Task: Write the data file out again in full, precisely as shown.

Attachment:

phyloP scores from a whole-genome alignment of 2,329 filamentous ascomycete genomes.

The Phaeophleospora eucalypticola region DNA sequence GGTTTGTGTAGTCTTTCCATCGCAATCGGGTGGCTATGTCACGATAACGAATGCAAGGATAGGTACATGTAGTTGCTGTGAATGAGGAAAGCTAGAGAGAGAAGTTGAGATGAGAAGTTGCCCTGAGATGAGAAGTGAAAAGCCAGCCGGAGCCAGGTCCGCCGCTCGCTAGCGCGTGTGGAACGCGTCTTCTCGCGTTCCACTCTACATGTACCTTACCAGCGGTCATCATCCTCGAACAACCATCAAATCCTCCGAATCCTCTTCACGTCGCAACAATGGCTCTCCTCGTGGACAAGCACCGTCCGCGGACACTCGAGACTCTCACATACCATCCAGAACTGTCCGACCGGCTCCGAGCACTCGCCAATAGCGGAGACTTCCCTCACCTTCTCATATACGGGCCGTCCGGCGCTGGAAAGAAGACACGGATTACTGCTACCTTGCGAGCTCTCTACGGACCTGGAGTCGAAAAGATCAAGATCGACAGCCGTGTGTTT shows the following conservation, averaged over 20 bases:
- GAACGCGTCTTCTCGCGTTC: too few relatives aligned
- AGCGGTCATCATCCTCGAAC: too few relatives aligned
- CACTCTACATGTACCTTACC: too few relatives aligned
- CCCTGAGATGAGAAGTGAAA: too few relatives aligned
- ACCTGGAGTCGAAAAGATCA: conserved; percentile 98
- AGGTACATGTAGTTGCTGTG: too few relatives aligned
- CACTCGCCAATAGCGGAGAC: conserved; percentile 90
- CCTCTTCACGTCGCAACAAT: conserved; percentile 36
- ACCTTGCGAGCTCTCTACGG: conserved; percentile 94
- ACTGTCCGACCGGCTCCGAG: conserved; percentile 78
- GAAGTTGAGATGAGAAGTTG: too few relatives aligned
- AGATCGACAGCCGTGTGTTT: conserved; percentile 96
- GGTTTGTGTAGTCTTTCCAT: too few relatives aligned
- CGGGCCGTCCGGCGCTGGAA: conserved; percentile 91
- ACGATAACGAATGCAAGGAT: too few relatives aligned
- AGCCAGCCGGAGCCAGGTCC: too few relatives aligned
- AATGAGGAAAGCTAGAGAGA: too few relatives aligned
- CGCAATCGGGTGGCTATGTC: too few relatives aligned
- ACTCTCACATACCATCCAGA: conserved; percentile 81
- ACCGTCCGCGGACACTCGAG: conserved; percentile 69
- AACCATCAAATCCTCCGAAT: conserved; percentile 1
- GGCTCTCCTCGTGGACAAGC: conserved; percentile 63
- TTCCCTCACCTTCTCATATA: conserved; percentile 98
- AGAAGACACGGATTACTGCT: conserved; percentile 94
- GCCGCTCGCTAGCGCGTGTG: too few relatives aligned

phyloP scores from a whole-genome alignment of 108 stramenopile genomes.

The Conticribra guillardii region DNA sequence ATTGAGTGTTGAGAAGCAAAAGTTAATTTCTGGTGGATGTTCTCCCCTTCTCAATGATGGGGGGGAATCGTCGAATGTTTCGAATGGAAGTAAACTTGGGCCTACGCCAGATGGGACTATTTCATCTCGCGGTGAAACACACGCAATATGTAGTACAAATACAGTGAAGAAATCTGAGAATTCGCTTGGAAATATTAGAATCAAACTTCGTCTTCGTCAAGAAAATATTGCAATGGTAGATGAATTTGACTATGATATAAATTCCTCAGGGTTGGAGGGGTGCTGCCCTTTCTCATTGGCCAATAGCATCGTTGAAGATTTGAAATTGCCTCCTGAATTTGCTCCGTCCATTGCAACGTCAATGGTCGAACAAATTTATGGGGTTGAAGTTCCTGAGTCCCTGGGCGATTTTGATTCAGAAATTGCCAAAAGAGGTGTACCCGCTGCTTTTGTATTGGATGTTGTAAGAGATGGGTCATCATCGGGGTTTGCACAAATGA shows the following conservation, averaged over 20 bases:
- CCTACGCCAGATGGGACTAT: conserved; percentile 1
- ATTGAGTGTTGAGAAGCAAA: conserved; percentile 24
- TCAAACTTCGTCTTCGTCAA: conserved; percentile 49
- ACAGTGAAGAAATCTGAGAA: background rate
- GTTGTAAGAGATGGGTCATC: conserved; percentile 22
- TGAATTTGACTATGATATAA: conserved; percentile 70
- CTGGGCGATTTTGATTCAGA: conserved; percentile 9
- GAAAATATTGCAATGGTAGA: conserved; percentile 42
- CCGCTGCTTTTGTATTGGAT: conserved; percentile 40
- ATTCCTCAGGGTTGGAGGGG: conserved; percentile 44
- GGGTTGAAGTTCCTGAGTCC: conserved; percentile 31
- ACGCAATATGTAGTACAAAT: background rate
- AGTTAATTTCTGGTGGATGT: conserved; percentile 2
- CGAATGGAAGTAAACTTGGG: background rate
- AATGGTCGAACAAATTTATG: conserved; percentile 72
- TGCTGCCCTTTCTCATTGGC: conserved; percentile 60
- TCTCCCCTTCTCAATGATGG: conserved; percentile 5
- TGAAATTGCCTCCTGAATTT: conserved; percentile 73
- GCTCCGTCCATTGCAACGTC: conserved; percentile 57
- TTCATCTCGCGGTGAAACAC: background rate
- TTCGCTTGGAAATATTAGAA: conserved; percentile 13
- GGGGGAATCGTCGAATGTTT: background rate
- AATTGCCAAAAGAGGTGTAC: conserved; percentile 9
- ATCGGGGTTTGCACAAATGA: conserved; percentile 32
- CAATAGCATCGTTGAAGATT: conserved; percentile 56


phyloP scores from a whole-genome alignment of 2,329 filamentous ascomycete genomes.

The Phaeophleospora eucalypticola region DNA sequence GGTTTGTGTAGTCTTTCCATCGCAATCGGGTGGCTATGTCACGATAACGAATGCAAGGATAGGTACATGTAGTTGCTGTGAATGAGGAAAGCTAGAGAGAGAAGTTGAGATGAGAAGTTGCCCTGAGATGAGAAGTGAAAAGCCAGCCGGAGCCAGGTCCGCCGCTCGCTAGCGCGTGTGGAACGCGTCTTCTCGCGTTCCACTCTACATGTACCTTACCAGCGGTCATCATCCTCGAACAACCATCAAATCCTCCGAATCCTCTTCACGTCGCAACAATGGCTCTCCTCGTGGACAAGCACCGTCCGCGGACACTCGAGACTCTCACATACCATCCAGAACTGTCCGACCGGCTCCGAGCACTCGCCAATAGCGGAGACTTCCCTCACCTTCTCATATACGGGCCGTCCGGCGCTGGAAAGAAGACACGGATTACTGCTACCTTGCGAGCTCTCTACGGACCTGGAGTCGAAAAGATCAAGATCGACAGCCGTGTGTTT shows the following conservation, averaged over 20 bases:
- GAACGCGTCTTCTCGCGTTC: too few relatives aligned
- AGCGGTCATCATCCTCGAAC: too few relatives aligned
- CACTCTACATGTACCTTACC: too few relatives aligned
- CCCTGAGATGAGAAGTGAAA: too few relatives aligned
- ACCTGGAGTCGAAAAGATCA: conserved; percentile 98
- AGGTACATGTAGTTGCTGTG: too few relatives aligned
- CACTCGCCAATAGCGGAGAC: conserved; percentile 90
- CCTCTTCACGTCGCAACAAT: conserved; percentile 36
- ACCTTGCGAGCTCTCTACGG: conserved; percentile 94
- ACTGTCCGACCGGCTCCGAG: conserved; percentile 78
- GAAGTTGAGATGAGAAGTTG: too few relatives aligned
- AGATCGACAGCCGTGTGTTT: conserved; percentile 96
- GGTTTGTGTAGTCTTTCCAT: too few relatives aligned
- CGGGCCGTCCGGCGCTGGAA: conserved; percentile 91
- ACGATAACGAATGCAAGGAT: too few relatives aligned
- AGCCAGCCGGAGCCAGGTCC: too few relatives aligned
- AATGAGGAAAGCTAGAGAGA: too few relatives aligned
- CGCAATCGGGTGGCTATGTC: too few relatives aligned
- ACTCTCACATACCATCCAGA: conserved; percentile 81
- ACCGTCCGCGGACACTCGAG: conserved; percentile 69
- AACCATCAAATCCTCCGAAT: conserved; percentile 1
- GGCTCTCCTCGTGGACAAGC: conserved; percentile 63
- TTCCCTCACCTTCTCATATA: conserved; percentile 98
- AGAAGACACGGATTACTGCT: conserved; percentile 94
- GCCGCTCGCTAGCGCGTGTG: too few relatives aligned

phyloP scores from a whole-genome alignment of 108 stramenopile genomes.

The Conticribra guillardii region DNA sequence ATTGAGTGTTGAGAAGCAAAAGTTAATTTCTGGTGGATGTTCTCCCCTTCTCAATGATGGGGGGGAATCGTCGAATGTTTCGAATGGAAGTAAACTTGGGCCTACGCCAGATGGGACTATTTCATCTCGCGGTGAAACACACGCAATATGTAGTACAAATACAGTGAAGAAATCTGAGAATTCGCTTGGAAATATTAGAATCAAACTTCGTCTTCGTCAAGAAAATATTGCAATGGTAGATGAATTTGACTATGATATAAATTCCTCAGGGTTGGAGGGGTGCTGCCCTTTCTCATTGGCCAATAGCATCGTTGAAGATTTGAAATTGCCTCCTGAATTTGCTCCGTCCATTGCAACGTCAATGGTCGAACAAATTTATGGGGTTGAAGTTCCTGAGTCCCTGGGCGATTTTGATTCAGAAATTGCCAAAAGAGGTGTACCCGCTGCTTTTGTATTGGATGTTGTAAGAGATGGGTCATCATCGGGGTTTGCACAAATGA shows the following conservation, averaged over 20 bases:
- CCTACGCCAGATGGGACTAT: conserved; percentile 1
- ATTGAGTGTTGAGAAGCAAA: conserved; percentile 24
- TCAAACTTCGTCTTCGTCAA: conserved; percentile 49
- ACAGTGAAGAAATCTGAGAA: background rate
- GTTGTAAGAGATGGGTCATC: conserved; percentile 22
- TGAATTTGACTATGATATAA: conserved; percentile 70
- CTGGGCGATTTTGATTCAGA: conserved; percentile 9
- GAAAATATTGCAATGGTAGA: conserved; percentile 42
- CCGCTGCTTTTGTATTGGAT: conserved; percentile 40
- ATTCCTCAGGGTTGGAGGGG: conserved; percentile 44
- GGGTTGAAGTTCCTGAGTCC: conserved; percentile 31
- ACGCAATATGTAGTACAAAT: background rate
- AGTTAATTTCTGGTGGATGT: conserved; percentile 2
- CGAATGGAAGTAAACTTGGG: background rate
- AATGGTCGAACAAATTTATG: conserved; percentile 72
- TGCTGCCCTTTCTCATTGGC: conserved; percentile 60
- TCTCCCCTTCTCAATGATGG: conserved; percentile 5
- TGAAATTGCCTCCTGAATTT: conserved; percentile 73
- GCTCCGTCCATTGCAACGTC: conserved; percentile 57
- TTCATCTCGCGGTGAAACAC: background rate
- TTCGCTTGGAAATATTAGAA: conserved; percentile 13
- GGGGGAATCGTCGAATGTTT: background rate
- AATTGCCAAAAGAGGTGTAC: conserved; percentile 9
- ATCGGGGTTTGCACAAATGA: conserved; percentile 32
- CAATAGCATCGTTGAAGATT: conserved; percentile 56